|Media Statement: Since the mid-1990s, media literacy has been the focus of my research and teaching efforts. I have published three books and a dozen of journal articles on media literacy education, and designed a number of curricula that have integrated media literacy education in schools and colleges. Addressing all media literacy principles — access, analysis, evaluation, and creation of information, my efforts include research publication, curriculum development, collaboration with community members and media producers, mentoring teachers and graduate students, as well as advocacy of media literacy locally, nationally, and internationally.Biography: Currently, I am a professor at College of Education, Ohio University working with both undergraduate and graduate students majoring in teacher education. Prior to this, I taught at Department of Teacher Education, Bradley University for several years. Media literacy is a topic addressed in various language arts method courses and general secondary method courses that I teach. My students learn about the theory of media literacy and practice it through hands on activities.|
Biography Jim Brooks teaches English, Photojournalism and Introduction to Film at West Wilkes High School in Millers Creek, NC where he began teaching five years ago. He received his Bachelor’s and Master’s degrees in English from Appalachian State University and is a National Board Certified Teacher (AYA English/Language Arts). He is currently pursuing a doctorate in educational leadership with a concentration in media and technology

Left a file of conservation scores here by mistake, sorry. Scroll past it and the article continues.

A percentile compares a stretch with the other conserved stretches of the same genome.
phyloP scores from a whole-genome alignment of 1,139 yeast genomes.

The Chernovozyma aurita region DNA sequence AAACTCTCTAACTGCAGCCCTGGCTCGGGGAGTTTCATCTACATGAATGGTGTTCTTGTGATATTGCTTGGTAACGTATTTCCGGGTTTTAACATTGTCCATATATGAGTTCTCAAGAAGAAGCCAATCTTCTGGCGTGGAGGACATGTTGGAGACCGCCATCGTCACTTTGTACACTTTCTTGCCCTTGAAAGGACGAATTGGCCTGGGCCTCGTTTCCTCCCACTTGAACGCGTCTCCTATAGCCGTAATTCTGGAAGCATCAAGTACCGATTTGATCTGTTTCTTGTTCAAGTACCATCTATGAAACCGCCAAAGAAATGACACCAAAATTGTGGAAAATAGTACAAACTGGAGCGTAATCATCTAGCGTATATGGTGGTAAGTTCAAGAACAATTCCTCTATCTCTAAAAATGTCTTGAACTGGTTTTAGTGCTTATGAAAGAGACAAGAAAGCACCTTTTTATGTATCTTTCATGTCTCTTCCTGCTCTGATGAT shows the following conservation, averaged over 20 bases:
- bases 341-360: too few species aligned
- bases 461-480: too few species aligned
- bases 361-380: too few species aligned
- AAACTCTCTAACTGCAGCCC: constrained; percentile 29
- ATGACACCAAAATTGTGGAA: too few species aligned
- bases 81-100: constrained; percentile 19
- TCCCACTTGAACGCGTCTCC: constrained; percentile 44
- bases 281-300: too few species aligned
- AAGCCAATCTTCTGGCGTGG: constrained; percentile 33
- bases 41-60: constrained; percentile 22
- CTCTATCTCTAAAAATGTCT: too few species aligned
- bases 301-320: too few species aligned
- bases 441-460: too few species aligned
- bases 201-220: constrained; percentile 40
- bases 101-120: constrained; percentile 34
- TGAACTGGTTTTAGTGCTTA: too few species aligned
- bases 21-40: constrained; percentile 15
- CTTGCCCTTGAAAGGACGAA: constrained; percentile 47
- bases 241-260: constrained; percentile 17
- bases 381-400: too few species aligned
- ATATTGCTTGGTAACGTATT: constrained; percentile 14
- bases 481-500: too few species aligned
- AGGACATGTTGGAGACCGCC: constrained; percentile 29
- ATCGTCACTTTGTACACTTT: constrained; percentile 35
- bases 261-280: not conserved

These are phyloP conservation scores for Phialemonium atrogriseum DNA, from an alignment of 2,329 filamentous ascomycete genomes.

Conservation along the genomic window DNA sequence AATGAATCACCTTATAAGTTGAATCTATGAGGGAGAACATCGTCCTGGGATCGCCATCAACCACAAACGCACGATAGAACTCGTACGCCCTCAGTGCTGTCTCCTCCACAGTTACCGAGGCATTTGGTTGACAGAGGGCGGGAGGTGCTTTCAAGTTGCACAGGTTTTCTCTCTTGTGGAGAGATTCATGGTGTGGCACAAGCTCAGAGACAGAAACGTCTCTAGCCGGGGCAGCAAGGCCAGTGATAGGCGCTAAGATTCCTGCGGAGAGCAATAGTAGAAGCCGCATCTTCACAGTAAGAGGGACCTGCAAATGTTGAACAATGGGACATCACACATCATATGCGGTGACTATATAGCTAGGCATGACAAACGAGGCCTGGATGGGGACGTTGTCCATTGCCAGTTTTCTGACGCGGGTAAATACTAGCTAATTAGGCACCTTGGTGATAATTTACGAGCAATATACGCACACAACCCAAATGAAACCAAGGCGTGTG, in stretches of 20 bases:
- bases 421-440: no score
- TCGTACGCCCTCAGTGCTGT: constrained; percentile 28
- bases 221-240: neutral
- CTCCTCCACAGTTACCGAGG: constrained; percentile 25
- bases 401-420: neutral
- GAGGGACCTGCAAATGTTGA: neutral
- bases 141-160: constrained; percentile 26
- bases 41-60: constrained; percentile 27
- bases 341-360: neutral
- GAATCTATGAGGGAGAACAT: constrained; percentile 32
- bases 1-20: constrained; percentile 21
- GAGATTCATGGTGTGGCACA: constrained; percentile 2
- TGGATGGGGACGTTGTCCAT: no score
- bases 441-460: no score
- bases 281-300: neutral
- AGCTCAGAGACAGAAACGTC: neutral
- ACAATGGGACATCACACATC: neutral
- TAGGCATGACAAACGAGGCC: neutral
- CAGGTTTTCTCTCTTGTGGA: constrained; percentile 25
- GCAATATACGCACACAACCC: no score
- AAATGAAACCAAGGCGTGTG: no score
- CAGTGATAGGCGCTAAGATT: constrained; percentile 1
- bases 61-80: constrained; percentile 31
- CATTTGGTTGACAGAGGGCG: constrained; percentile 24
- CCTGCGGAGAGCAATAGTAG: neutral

Media Statement Technology and media literacy strategies have had the biggest impact on my teaching. I began teaching when an overhead projector was standard issue and film projectors and record players came at a premium. Now computers, the internet, presentation software, distance learning equipment and digital video cameras are tools at my disposal. More than ever, students need skills to navigate the digital landscape they find themselves in. Books are no longer the only texts my students must be able to read, analyze and apply. Through engaging my students in learning about and through media and technology, I have been able to reach more of my students, more effectively motivating learners at all levels. Through technology I am able to differentiate my instruction meeting both the needs of the reluctant learners and the naturally curious.
Testimonial Statement Receiving NCTE’s Media Literacy Award has legitimized the work I value and my priorities in the classroom. It has given me the confidence to integrate even more media literacy activities into my curriculum.
Local Publicity: Public education in Wilkes County (North Carolina) gained the national spotlight when a local educator recently won a nationwide award for innovative teaching. Jim Brooks of Millers Creek won the NCTE- Commission On Media’s annual Media Literacy Award for 2008 in November. Details here.